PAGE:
Press Coverage

May 25, 2011
The Sacramento Business Journal

According to the study, new jobs would come, in part, because of cleaner, more efficient vehicles that would result in savings, spurring on economic growth. Reducing fuel use could translate into spending that money on goods and services that don’t have to be imported, as well as in employing people in the state, for jobs that can’t be outsourced.

May 25, 2011
The Central Valley Business Times

For more than three decades, California’s investments in energy efficiency – through groundbreaking building, appliance, and utility regulatory standards -- have reaped substantial economic returns for consumers in our state. These returns have in turn supported the creation of new jobs and businesses. Californians will see similar benefits when it comes to clean cars,” says Noel Perry, businessman and founder of Next 10.

May 25, 2011
by Rick Daysog
The Sacramento Bee

Next 10, a San Francisco-based nonprofit that promotes the growth of the state's clean tech sector, said the state and federal governments' implementation of aggressive new fuel economy standards could boost growth in California's $1.9 trillion economy by up to 1.31 percent by the year 2025 while cutting the amount of greenhouse gas emissions by as much as 19 percent. "Efficiency fuels growth by saving consumers and businesses money and allowing them to spend it on things they really want," said the report's author, UC Berkeley professor David Roland-Holst.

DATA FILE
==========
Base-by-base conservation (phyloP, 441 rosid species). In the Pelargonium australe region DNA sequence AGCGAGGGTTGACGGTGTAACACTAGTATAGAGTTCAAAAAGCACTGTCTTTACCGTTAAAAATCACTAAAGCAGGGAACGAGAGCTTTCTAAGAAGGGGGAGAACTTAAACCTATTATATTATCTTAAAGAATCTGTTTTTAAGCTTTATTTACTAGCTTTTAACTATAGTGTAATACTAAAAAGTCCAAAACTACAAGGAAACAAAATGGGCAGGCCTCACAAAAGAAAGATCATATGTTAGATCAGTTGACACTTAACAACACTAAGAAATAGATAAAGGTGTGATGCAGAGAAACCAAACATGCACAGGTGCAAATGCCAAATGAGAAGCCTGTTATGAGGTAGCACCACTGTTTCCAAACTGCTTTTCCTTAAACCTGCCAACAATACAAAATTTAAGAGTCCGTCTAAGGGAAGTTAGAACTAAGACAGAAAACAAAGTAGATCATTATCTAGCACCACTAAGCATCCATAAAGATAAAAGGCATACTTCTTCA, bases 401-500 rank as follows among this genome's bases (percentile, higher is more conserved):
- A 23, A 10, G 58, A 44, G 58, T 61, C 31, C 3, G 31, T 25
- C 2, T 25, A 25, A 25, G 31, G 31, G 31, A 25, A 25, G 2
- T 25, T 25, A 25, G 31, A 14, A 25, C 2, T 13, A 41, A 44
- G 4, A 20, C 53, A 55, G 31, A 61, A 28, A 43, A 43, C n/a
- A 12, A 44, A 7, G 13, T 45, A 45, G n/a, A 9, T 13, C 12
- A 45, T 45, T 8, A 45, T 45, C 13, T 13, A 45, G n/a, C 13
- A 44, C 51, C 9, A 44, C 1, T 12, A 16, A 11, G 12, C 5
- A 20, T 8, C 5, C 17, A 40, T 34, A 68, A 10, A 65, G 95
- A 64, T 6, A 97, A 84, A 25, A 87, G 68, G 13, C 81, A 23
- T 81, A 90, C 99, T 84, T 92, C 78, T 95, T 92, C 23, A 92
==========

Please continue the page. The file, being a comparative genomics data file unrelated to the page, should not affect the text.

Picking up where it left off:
February 23, 2011
by Daniel Weintraub
San Diego Tribune

"Many Californians do not know where the state gets its money and what it is spent on," said Sarah Henry, a spokeswoman for Next10, a Silicon Valley-based nonprofit group that tries to educate voters about the budget. "There is also a lack of understanding about some of the major proposals being considered by our representatives. But we think people have a great interest in learning more about the budget." Through its website, Next10.org, the group promotes a "Budget Challenge" in which participants can attempt to balance the budget themselves.

February 23, 2011
by Daniel Weintraub
Fox and Hounds Daily

The voters' lack of knowledge about even the basic structure of the budget makes the whole gambit even more of a challenge for Brown. "Many Californians do not know where the state gets its money and what it is spent on," said Sarah Henry, a spokeswoman for Next10, a Silicon Valley-based non-profit that tries to educate voters about the budget. "There is also a lack of understanding about some of the major proposals being considered by our representatives. But we think people have a great interest in learning more about the budget."

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